Globally, PropTech and a wave of tech innovations are poised to disrupt real estate markets. Is Vietnam embracing the change?

Co-working and, until recently, short-term rentals through Airbnb were major growth areas in Vietnam, but both have faced headwinds during the pandemic. Whilst they will come through this phase, we are likely to see consolidation and the emergence of new players. Fractional ownership and Fintech solutions are yet to emerge due to market and legal characteristics.

Commercial, residential or hospitality: what are some signals about the future for each one in Vietnam we should know about?

Demand for both office and retail space was disrupted and the segment is yet to fully recover, whilst industrial came forward as a hot sector amid tech and trade wars. Residential yields are reducing but cheaper cost of funds seem to continue to drive some activity, but caution is required. Hospitality is likely to see serious ownership changes, with areas which can be driven to outperforming those destinations one needs to fly to. At least until international flights are resumed. It will be interesting to see how the condotel story develops further.

What are some of the trends and changes that the industry will need to adapt to in the next few years?

It will be interesting to see if we go from significant availability of capital at relatively high cost to a scenario of cheapening but scarce capital. Whether the easier suburban development continues through the next political term or whether the Government seeks to re-address city center development will have significant impacts on the industry. Some trends to watch post-COVID are retail and tenant mix and developments in such sectors are cinema, gym, F&B, education and clinics.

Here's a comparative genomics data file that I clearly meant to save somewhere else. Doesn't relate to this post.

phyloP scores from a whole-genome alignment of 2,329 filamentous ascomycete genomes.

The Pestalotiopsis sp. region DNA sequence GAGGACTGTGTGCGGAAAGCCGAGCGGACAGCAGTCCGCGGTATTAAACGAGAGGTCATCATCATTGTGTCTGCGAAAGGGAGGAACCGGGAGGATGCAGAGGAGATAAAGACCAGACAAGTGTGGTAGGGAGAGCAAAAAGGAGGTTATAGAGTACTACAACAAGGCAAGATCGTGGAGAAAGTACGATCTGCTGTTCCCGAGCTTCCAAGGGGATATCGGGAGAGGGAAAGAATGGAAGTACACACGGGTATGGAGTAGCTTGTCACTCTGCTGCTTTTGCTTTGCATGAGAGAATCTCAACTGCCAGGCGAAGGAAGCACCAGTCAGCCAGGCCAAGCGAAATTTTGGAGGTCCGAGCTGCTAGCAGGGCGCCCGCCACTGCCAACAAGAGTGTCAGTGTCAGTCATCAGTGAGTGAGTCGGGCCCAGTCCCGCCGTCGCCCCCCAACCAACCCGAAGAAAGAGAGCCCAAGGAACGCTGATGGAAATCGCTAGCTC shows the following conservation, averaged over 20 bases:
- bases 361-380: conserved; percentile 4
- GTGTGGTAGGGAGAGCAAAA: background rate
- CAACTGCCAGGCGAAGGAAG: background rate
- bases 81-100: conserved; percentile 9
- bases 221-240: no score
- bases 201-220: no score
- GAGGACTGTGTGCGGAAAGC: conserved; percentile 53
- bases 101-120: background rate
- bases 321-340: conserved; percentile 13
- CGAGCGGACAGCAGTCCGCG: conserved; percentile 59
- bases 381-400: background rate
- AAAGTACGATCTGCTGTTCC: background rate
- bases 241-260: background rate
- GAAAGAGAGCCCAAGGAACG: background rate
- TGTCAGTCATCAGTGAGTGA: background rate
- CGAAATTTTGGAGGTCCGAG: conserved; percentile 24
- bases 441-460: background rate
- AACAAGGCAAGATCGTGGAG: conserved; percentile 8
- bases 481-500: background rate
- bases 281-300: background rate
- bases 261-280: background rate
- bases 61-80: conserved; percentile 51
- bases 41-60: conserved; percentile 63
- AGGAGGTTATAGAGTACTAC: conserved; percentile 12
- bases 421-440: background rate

Ruby (Ngoc) Nguyen, Director, PropTech Platforms

I'm a millennial Vietnamese researching whether or not to buy real estate right now. What's your take?

I will focus on residential real estate here. Every crisis brings with it price volatility and uncertainty, and my view is a long-term one, focusing on the things you can control and being aware of opportunistic deals on the market.

Right now, residential property prices are still holding up quite well, without showing any signs of price crash. COVID-19 may throw up several opportunities, but you still need to do due diligence. In the primary market, some property developers are experiencing financing and legal issues, so prospective buyers need to be cautious and not rush into finalising deals. Also, I don’t see mortgage rates dropping anytime soon, so you should plan for an emergency fund.

The rental market is in a jeopardy state with a demand shock and rentals dropping, so a lot of landlords are putting their houses on sale. I’d say there are some good deals in the resale market and the scope for pricing negotiation is higher than before.

Globally, PropTech and a wave of tech innovations are poised to disrupt real estate markets. Is Vietnam embracing the change?

 Yes, PropTech firms, such as Vietnam’s Rever and Propzy, attract investors who are interested in technology as well as investors who are interested in real estate as an asset class. If we take the long-term view, millennials may represent the largest share of property buyers/sellers and investors and they see technology as a means to streamline the inefficient process of renting, buying and selling properties. Millennials are also more tech-savvy and have high expectations for service, transparency and personalization.  

Commercial, residential or hospitality: what are some signals about the future for each one in Vietnam we should know about?

In the residential market, COVID-19 will force out players with weak fundamentals and will help to accelerate the consolidation of some very fragmented markets.

Also I predict a lot of demand for data analytics for property transactions, property development, valuation and even home financing. At One Mount Group, we are working with financial institutions to digitalize the home financing experience, and to create more home financing choices for targeted customer segments with the help of data.

At the PropTech Vietnam Network, we see increasing interest from both property developers, consultancy firms, VCs and aspiring startup founders. Hence, I believe the increasing investment into PropTech and the participation of traditional players will help to boost the growth of PropTech in Vietnam.